McDonald v. Symphony – BIPA Claims Are Not Preempted by Workers’ Comp

Shook, Hardy & Bacon L.L.P.

Shook, Hardy & Bacon L.L.P.

For the past year, many BIPA claims have been stayed pending yesterday’s Illinois Supreme Court decision in McDonald v. Symphony Bronzeville Park, LLC regarding whether employment-based BIPA claims are covered by Illinois’ Workers’ Compensation Act (IWCA), and thus cannot be brought in court. Yesterday’s opinion affirmed the Illinois Appellate Court’s finding (as well as the finding of every other Illinois lower court to consider the issue), holding that BIPA claims are not preempted by the IWCA. In sum, the McDonald opinion held that BIPA injuries are not the types of injuries covered by workers’ compensation. The McDonald opinion defines a BIPA injury as consisting of the “loss of the ability to maintain privacy rights” and also refers to a BIPA injury as a “lost opportunity to say no by withholding consent.” These BIPA injuries were called “personal and societal” and thus very different from the “physical and psychological” injuries covered by the IWCA.

McDonald rejected claims from employers and associations that finding BIPA claims outside of the IWCA could lead to disastrous damages and a patchwork of case law that would be difficult to follow. The Court noted that BIPA subjects employers to “substantial potential liability” regardless of whether actual damages exist, and without a showing of any injury beyond BIPA non-compliance. The Court then “punted” on these issues, noting that it is up to the Illinois Legislature to consider treating BIPA injuries differently. As seen from the BIPA Legislative Reform update below, at least some members of the Illinois Legislature have introduced BIPA amendments aimed at reforming BIPA, including amendments that would effectively overturn the McDonald decision.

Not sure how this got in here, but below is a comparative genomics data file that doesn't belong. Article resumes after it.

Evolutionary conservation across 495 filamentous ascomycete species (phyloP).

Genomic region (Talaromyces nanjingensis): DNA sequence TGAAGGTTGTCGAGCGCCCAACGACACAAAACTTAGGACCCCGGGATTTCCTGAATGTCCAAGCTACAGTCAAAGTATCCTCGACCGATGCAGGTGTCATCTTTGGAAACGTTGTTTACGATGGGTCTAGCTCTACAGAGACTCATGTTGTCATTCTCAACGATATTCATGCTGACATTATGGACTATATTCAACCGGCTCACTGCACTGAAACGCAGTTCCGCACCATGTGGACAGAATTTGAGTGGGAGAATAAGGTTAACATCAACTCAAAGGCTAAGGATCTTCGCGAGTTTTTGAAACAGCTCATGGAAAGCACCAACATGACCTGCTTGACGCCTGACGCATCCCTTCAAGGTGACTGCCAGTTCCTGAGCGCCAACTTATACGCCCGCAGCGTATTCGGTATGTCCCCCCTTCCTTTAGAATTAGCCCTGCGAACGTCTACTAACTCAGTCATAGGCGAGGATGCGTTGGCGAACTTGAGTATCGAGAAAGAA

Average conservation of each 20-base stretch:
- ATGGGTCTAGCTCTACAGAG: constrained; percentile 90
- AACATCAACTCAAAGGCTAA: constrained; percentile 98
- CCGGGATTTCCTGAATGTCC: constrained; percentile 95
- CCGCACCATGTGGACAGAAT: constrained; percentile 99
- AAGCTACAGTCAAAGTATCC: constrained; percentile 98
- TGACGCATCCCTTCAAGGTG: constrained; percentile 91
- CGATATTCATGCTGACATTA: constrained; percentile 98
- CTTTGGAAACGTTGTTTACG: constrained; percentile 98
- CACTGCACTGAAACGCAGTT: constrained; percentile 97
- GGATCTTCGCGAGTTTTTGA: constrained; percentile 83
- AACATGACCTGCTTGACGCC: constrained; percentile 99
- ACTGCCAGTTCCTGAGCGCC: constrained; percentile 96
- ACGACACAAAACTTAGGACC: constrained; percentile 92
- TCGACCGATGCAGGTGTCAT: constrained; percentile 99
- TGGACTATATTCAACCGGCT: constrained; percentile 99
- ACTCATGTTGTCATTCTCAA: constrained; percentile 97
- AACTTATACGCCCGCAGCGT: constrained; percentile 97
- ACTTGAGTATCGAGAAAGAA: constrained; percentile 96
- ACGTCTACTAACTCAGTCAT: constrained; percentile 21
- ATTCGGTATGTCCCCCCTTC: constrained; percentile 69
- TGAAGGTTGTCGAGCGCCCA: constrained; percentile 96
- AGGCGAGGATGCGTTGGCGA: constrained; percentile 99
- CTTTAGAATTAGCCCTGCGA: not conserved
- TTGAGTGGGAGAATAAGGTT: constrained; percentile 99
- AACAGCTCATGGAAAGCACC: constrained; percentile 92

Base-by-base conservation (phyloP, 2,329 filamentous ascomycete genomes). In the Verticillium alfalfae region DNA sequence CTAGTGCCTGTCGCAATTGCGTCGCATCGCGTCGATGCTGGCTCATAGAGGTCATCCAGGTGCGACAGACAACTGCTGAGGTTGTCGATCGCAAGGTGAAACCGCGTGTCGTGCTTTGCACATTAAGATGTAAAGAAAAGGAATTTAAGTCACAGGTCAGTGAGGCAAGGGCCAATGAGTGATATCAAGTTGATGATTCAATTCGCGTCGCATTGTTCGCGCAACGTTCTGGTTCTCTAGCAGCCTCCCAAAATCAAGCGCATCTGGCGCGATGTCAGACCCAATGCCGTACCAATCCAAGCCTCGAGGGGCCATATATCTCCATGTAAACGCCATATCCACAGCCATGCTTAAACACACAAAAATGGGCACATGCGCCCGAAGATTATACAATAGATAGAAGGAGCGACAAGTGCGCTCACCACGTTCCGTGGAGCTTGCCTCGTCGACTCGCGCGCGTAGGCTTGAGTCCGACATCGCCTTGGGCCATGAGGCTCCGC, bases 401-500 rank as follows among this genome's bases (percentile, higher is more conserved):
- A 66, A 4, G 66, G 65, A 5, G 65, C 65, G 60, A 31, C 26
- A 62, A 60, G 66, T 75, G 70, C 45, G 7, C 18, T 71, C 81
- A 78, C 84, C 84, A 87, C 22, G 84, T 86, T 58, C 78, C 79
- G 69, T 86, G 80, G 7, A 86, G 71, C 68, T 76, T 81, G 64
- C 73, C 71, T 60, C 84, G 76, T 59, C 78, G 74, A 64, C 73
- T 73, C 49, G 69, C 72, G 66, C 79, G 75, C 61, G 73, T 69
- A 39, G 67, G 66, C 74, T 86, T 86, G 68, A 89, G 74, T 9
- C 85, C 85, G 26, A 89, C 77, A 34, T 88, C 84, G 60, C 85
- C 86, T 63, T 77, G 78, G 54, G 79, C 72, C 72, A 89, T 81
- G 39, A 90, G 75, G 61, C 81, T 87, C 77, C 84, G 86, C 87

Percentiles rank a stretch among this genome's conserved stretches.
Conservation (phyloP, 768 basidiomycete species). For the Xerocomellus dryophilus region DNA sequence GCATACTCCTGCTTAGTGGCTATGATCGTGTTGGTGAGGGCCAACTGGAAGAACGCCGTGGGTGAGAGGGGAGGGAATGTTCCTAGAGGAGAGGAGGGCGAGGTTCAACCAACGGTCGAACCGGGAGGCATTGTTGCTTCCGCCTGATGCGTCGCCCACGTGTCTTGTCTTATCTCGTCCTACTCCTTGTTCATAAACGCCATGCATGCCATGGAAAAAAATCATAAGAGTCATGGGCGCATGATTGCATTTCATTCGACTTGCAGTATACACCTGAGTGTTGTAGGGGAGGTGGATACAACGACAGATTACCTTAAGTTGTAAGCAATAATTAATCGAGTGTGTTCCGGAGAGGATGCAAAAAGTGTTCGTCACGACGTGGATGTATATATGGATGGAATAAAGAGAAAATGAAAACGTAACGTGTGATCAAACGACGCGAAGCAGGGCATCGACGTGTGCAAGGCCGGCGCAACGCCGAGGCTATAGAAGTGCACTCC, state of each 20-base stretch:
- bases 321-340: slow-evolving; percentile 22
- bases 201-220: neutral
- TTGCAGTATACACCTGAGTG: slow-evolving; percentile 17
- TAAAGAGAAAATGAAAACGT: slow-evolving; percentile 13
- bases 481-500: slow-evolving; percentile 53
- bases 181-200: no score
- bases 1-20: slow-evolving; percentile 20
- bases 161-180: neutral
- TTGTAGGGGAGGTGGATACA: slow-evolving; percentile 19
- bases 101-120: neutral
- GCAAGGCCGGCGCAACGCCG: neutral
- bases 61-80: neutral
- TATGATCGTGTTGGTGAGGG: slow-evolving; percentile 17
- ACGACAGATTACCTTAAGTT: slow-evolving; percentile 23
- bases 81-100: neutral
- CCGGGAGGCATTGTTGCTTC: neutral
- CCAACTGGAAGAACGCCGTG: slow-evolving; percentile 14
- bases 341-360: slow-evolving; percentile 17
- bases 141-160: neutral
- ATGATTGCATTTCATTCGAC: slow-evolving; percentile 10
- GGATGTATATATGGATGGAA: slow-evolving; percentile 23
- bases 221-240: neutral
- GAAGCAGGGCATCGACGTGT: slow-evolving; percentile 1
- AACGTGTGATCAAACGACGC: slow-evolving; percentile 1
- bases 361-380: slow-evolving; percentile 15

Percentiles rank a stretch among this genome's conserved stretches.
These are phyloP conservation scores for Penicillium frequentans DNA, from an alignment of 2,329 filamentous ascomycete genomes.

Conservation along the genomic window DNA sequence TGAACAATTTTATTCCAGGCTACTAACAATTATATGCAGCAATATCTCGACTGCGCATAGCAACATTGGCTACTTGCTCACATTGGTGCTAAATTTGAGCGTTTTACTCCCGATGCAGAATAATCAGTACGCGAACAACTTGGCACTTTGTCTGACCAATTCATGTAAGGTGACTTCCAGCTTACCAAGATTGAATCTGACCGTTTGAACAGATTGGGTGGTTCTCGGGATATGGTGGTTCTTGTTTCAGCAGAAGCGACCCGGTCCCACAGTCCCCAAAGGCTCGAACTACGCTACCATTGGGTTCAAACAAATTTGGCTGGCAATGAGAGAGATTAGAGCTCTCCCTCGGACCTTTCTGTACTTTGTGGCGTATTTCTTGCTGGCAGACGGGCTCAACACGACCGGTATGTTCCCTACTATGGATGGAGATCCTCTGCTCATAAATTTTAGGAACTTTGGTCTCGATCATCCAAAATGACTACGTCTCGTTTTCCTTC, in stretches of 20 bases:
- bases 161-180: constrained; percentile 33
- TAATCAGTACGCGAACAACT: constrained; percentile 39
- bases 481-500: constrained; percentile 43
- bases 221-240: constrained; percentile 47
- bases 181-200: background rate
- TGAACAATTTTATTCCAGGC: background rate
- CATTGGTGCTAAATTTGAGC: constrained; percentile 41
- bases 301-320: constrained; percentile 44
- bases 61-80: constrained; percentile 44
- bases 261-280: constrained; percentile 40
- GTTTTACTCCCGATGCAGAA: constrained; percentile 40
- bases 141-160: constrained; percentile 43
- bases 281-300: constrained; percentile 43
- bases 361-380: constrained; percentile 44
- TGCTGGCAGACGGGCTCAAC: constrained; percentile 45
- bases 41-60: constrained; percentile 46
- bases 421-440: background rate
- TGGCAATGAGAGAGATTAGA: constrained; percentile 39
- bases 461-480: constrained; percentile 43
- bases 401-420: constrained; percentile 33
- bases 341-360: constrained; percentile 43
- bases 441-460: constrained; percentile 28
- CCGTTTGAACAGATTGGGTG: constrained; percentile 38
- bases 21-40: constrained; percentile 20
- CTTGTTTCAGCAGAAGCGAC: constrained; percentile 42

What McDonald means for you: As we have stressed in the past, there are still significant and important issues for our employer and non-employer clients that will be heard by the Illinois Supreme Court this year, including the appropriate statute of limitations for BIPA claims (Tims v. Black Horse Carriers); and BIPA claim accrual/per use damages (Cothron v. White Castle). We are hopeful that these appeals and others pending in the Illinois appellate courts will lead to a more defense-favorable BIPA litigation environment.

BIPA Legislative Reform Update

With the Illinois Legislature back to work in January 2022, efforts to reform BIPA’s text continue. We have prepared a document tracking the six currently pending BIPA amendments. Two of the bills are bipartisan, indicating growing recognition among Illinois politicians that BIPA reform is much needed.

Although BIPA reform has proven elusive, Illinois Senate Bill 3782 is the most likely to pass in this Legislative session. SB3782 would allow collection of biometric data for a security purpose, including (i) preventing retail theft, fraud or other misappropriation of something of value; (ii) protecting or controlling access to property; (iii) protecting persons from harm, and (iv) assisting a law enforcement investigation.

The remaining bills seek timekeeping-related exemptions and provisions that address single accrual of BIPA claims (HB4692/SB3874); exemptions for healthcare employers and health care workers (HB469/SB3413); and amendments to BIPA and the Illinois Workers’ Compensation Act to provide that BIPA claims fall within the IWCA (SB5396).

DISCLAIMER: Because of the generality of this update, the information provided herein may not be applicable in all situations and should not be acted upon without specific legal advice based on particular situations.

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